Best Practices in Urinary Catheter Care
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CE TEST QUESTIONS
GENERAL PURPOSE: To present registered professional nurses with current options for urinary catheterization and their associated complications, while providing approaches to the assessment and management of catheters in patients who have urinary dysfunction.
LEARNING OBJECTIVES: After reading this article and taking this test, you should be able to:
1. Summarize the prevalence of, indications for, and complications of urinary catheterization.
2. Plan the appropriate assessment of and care for patients who require bladder catheterization.
1. During the course of a year, about how many million Americans undergo urinary catheterization?
2. The prevalence of urinary catheter use among residents of long-term care facilities is estimated to be between
a. 7.5% and 10%.
b. 10.5% and 13%.
c. 13.5% and 16%.
d. 16.5% and 19%.
3. A common indication for intermittent catheterization is
a. monitoring the urine output of critically ill patients.
b. increasing comfort for terminally ill incontinent patients.
c. managing any skin damage caused by incontinence.
d. measuring residual urine volume.
4. A common indication for indwelling catheterization is
a. obtaining urine samples.
b. emptying the bladder.
c. maintaining a continuous outflow of urine for preoperative patients.
d. instilling contrast material into the bladder.
5. A common indication for suprapubic catheterization is
a. obtaining sterile urine specimens.
b. instilling medication directly into the bladder.
c. urethral or pelvic floor trauma.
d. immediate treatment of urinary retention.
6. The most common complication associated with urinary catheter use is
a. urinary stones.
b. trauma to the urethra or bladder.
c. accidental catheter dislodgement.
d. catheter-associated urinary tract infection (CAUTI).
7. About how many home health care patients develop CAUTI?
8. After 30 days of indwelling catheterization, bacteriuria is present in about what percentage of patients?
9. A biofilm is
a. a densely adherent structure that protects bacteria.
b. a dressing that protects the catheter insertion site.
c. the thin layer on the outside surface of a catheter.
d. the periurethral pathway through which bacteria ascend.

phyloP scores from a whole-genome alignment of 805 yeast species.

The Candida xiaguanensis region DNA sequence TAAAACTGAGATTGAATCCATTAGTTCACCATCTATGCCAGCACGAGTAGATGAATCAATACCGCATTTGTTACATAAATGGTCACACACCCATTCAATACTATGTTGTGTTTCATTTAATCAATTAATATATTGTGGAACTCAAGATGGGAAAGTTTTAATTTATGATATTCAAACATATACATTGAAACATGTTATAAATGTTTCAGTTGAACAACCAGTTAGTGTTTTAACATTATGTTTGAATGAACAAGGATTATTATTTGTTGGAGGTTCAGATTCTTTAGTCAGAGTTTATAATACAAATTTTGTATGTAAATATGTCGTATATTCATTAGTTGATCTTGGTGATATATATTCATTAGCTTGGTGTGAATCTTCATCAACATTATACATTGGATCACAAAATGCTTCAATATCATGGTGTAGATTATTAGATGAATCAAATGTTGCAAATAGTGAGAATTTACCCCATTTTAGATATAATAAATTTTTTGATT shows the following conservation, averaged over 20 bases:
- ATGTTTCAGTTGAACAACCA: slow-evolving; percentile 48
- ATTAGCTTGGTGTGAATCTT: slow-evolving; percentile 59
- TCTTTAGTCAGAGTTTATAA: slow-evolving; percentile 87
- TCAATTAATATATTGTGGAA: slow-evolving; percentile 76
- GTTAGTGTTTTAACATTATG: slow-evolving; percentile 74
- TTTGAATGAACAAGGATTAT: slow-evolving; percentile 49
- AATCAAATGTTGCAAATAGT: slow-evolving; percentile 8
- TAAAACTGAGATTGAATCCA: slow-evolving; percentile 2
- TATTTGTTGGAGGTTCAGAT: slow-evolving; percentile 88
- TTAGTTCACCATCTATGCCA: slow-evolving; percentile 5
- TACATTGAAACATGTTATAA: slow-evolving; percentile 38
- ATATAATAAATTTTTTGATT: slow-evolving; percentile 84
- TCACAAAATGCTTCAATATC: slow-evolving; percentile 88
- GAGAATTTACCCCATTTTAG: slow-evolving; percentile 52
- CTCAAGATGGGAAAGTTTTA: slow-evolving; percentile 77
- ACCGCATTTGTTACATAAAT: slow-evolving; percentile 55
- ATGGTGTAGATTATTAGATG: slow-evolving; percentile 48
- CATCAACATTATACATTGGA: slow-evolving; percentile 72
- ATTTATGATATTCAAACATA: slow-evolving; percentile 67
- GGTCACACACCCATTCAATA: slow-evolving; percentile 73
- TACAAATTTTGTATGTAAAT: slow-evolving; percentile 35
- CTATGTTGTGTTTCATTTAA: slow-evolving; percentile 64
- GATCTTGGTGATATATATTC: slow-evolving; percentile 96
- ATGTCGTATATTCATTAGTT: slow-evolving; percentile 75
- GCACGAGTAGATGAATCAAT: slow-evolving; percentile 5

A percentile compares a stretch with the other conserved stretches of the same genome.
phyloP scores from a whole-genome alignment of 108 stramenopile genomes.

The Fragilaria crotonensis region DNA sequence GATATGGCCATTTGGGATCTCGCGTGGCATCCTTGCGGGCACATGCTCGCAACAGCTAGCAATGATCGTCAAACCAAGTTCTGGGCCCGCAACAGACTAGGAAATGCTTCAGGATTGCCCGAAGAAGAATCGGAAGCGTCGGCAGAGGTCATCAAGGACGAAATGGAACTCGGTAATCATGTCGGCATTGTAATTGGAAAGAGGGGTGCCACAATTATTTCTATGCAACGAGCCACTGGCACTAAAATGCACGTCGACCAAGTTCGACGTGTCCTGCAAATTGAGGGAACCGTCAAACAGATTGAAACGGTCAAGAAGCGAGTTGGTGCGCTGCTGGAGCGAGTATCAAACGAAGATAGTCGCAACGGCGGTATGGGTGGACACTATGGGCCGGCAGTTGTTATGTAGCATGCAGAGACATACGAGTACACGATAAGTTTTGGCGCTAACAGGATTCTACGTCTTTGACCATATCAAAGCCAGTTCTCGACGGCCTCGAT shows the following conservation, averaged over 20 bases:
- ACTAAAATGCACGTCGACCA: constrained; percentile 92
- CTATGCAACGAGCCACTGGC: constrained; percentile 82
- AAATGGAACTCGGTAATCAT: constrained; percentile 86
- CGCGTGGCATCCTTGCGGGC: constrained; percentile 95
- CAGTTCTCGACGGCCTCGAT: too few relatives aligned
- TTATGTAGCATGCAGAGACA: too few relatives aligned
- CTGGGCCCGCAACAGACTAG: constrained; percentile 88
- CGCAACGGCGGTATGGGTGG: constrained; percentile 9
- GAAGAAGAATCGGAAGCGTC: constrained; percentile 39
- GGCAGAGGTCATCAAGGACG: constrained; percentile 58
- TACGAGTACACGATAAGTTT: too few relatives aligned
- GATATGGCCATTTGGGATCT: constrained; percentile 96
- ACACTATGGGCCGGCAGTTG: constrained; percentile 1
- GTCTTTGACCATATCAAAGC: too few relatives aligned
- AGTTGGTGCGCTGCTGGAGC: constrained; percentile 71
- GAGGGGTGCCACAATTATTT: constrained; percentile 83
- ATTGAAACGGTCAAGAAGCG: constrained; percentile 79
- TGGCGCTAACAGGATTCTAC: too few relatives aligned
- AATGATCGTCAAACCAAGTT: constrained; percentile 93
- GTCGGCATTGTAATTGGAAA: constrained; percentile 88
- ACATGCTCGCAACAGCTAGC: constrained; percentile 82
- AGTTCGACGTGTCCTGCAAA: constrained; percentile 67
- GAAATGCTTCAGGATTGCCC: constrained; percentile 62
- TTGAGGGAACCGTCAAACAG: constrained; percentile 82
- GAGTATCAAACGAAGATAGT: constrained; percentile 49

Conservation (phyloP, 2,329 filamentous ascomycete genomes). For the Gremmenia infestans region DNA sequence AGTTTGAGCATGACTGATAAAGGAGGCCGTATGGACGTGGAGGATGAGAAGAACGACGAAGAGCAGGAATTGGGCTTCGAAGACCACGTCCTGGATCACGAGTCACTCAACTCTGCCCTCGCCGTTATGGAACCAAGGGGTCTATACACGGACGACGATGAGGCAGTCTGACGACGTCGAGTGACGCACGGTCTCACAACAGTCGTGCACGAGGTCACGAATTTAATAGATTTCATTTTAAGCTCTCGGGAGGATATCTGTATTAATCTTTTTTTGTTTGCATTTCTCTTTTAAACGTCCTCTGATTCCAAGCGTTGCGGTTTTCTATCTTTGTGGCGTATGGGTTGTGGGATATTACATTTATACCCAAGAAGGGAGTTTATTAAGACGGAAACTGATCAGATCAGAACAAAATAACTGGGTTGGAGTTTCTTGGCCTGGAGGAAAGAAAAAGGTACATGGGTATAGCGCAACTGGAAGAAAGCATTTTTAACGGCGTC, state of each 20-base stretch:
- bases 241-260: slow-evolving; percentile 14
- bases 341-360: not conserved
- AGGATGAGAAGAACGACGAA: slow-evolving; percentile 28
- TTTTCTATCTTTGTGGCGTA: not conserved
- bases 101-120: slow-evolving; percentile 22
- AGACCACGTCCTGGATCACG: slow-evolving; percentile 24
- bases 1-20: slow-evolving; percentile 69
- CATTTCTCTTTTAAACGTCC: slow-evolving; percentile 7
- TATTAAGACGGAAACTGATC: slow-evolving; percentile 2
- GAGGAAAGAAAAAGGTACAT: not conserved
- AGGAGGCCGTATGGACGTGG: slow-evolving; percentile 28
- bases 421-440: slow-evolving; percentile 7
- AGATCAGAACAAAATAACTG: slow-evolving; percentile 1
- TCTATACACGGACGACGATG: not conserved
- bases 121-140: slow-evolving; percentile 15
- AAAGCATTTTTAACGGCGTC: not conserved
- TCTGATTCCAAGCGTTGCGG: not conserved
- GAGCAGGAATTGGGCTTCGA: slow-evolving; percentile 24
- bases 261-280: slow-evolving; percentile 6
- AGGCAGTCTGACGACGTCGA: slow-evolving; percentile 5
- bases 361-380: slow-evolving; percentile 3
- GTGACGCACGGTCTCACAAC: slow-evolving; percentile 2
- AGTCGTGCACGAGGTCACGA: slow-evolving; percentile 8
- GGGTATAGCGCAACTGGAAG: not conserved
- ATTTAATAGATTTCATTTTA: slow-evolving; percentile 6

10. A discrepancy in intake and output volumes is likely to indicate
a. that the patient is not drinking enough fluid.
b. a mechanical problem with the catheter.
c. that the patient has developed CAUTI.
d. urine bypassing the bladder.
11. Excoriation of the urethral orifice is a sign of
a. urinary retention.
b. blockage of the catheter.
c. urinary incontinence.
d. leakage from the catheter.
12. A risk factor for developing CAUTI is
a. lack of antimicrobial exposure.
b. younger age.
c. previous catheterization.
d. male gender.
13. Which of the following is recommended for patients requiring indwelling catheterization?
a. using a catheter that is at least 18 Fr in diameter
b. cleansing the perineum only when it becomes soiled
c. making sure the catheter has a 30-mL balloon
d. securing the catheter to the thigh or abdomen after insertion
14. Which of the following is recommended to prevent catheter obstruction?
a. emptying the collection bag only when it is full
b. replacing the collection bag at routine, fixed intervals
c. positioning the collection bag below the level of the bladder
d. instilling antibiotics or other additives into the collection bag
15. In the home setting, intermittent catheterization should be performed
a. at regular intervals.
b. when the patient senses bladder fullness.
c. using sterile technique.
d. only when bladder volume exceeds 400 mL.
16. According to Dille and Kirchhoff, daily cleansing of both nighttime and leg drainage bags with which of the following solutions safely extended the use of the urinary drainage bags from one week to one month?
a. 3% hydrogen peroxide
b. distilled white vinegar
c. 1:10 household bleach solution
d. normal saline solution